Here's a picture taken yesterday of my sister Alison and me in the foyer of the Mayo Building. Notice my ubiquitous devil bag by my feet, against the backdrop of the spectacular 13-piece Chihuly glass installation suspended from the ceiling behind us.
[My daughter Jo took a look at this image and texted back, "Please tell Laird that he needs to pull his pants up higher so that his waistband is in his armpits. 😂😂😂" Sigh. When it comes to sartorial splendor, I've never been known as a trendsetter.]
As if the medical care wasn't amazing enough, one of the lesser known aspects of visiting the Mayo complex is that there is original art displayed on almost every floor of every building—next to elevators, in hallways, and in lobbies. I'm talking about sculptures, ceramics, paintings, lithographs, textiles… everything. When you digest that Mayo Clinic is comprised of half a dozen multistory buildings and that there are typically three banks of elevators to navigate each building, there is an incredible number of installations. As near as I can tell, most of the art has been donated over the years (by foundations and grateful patients), and all of it is available to be viewed by the public—the vast majority of which are there seeking treatment for a serious health issue, not to peruse art. Yet what could be more uplifting than seeing first class art on your way to getting first class treatment?
Alison arrived yesterday from Chicago as we negotiated a shift change among my primary care givers. After two weeks Susan went back to Duluth to crank out the monthly bulletin for St Paul's Episcopal Church (her half-time day job) and Alison is in until Friday, when Ceilee will relieve her.
Already Alison and I have had a great visit. After power napping in the late afternoon (it was good to lie down after the surgical installation of a central line catheter in the morning, and the aspiration of two fat samples from my belly in the afternoon—to assist in the hunt for evidence of amyloids) we had a leisurely dinner (corn chowder reprised from Sunday) and then sat in padded rocking chairs on the front porch for a couple hours after the sun went down.
We talked about family, growing older (Alison is thinking about getting a hip replacement as her originally installed factory parts are wearing out), and what it's like to be living in US society today, where Donald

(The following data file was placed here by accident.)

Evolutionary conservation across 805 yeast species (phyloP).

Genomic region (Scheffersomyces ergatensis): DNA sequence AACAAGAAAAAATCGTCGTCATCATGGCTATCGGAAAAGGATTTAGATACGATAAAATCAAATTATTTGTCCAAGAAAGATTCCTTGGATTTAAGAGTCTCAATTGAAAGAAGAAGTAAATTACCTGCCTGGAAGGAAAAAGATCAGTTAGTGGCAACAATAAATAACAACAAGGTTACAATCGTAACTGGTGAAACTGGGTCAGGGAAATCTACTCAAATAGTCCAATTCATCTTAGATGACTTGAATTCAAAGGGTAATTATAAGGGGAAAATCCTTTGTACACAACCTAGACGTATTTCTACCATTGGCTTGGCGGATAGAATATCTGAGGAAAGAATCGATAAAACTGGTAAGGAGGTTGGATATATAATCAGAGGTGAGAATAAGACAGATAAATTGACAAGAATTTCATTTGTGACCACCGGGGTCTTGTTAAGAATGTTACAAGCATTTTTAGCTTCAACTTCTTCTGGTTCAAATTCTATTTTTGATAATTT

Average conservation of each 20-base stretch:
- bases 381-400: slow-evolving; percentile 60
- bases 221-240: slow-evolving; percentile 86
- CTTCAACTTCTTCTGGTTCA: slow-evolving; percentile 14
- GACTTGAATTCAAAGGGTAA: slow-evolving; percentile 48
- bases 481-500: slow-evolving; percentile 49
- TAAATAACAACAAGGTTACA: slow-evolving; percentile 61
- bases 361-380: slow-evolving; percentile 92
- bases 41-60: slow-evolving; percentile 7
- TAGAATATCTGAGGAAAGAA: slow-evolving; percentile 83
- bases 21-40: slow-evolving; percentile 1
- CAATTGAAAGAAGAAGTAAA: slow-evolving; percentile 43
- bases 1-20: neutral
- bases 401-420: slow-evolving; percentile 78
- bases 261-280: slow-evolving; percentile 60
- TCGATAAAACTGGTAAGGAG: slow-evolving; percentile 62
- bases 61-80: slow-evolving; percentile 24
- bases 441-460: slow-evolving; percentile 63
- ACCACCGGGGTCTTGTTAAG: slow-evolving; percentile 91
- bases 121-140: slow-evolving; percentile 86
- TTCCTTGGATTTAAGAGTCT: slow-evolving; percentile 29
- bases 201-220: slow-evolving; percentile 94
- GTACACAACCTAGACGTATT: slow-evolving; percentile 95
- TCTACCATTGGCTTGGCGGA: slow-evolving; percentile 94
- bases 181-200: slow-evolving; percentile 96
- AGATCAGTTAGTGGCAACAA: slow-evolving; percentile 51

Duck Trump could be the Republican presidential nominee. Life is full of surprises and we're taking advantage of our four days together to—in no particular order—reminisce, catch up, plot future rendezvous (think family reunions), delight in life's mysteries, and laugh a lot.
Tomorrow afternoon I get what I came for: an injection of melphalan to conduct a scorched earth campaign against my cancer by wiping out everything in my bone marrow. The chemical will be placed in my blood via the central line. The procedure is straight forward, only takes an hour, and won't hurt. It will trigger a die off of cells all over my body. In addition to my bone marrow, the fast-growing cells of my digestive tract and mouth will be hit hard, and I expect to lose my hair. It takes a number of days for that to fully play out, and I should bottom out around Monday.
Of particular interest to me is how the chemo will impact my GI system, and whether I'll be weathering nausea, diarrhea, and other fun things like that. While I've been given prescription medication to help with potential digestive side effects, if I've learned anything over the last two weeks it's how much responses vary person by person. I'm crossing my fingers (as opposed to holding my breath) that I'll get by on the light end—which has been the case so far with all other treatments I've received where a negative GI response was a known possibility (knock on wood). Obviously, if I can dodge the nausea bullet it will greatly aid my efforts to maintain (or revive) an appetite. So my mantra this week is envisioning a calm tummy.
Tomorrow's infusion of melphalan will be followed by the reintroduction of my stem cells Friday, to start the recolonization of my bone marrow with good stuff (hold the cancer cells, please). Unlike the quick in, quick out process on Wednesday, the stem cell transplant will take all day. When Ceilee arrives on site at 8:45 am that morning (via an American red eye from LAX), I'll already be tucked into a bed at Mayo getting a saline infusion that lasts for four hours, prepping my body to receive the stem cells. After the stem cells have been lovingly inserted into my bloodstream there will be another four-hour saline infusion before I head back to Transplant House. Translating this into musical metaphors, Wednesday evokes Sting, while Friday conjures up Satchmo:
Up a lazy river, how happy we could be
If you go up a lazy river with me
—sung by Louis Armstrong; lyrics by Hoagy Carmichael
As a bonus, I'm looking forward to Friday (Day Zero of the transplant countdown) as my final opportunity to indulge in Mayo's collection of in-house movies, interspersed with more rounds of free-ranging conversation with Alison and Ceilee, a satisfying admix of the thoughtful, the provocative, and the tender.
"The time has come," the Walrus said,
"To talk of many things:
Of shoes—and ships—and sealing-wax—
Of cabbages—and kings—
And why the sea is boiling hot—
And whether pigs have wings."
—excerpted from The Walrus and The Carpenter by Lewis Carroll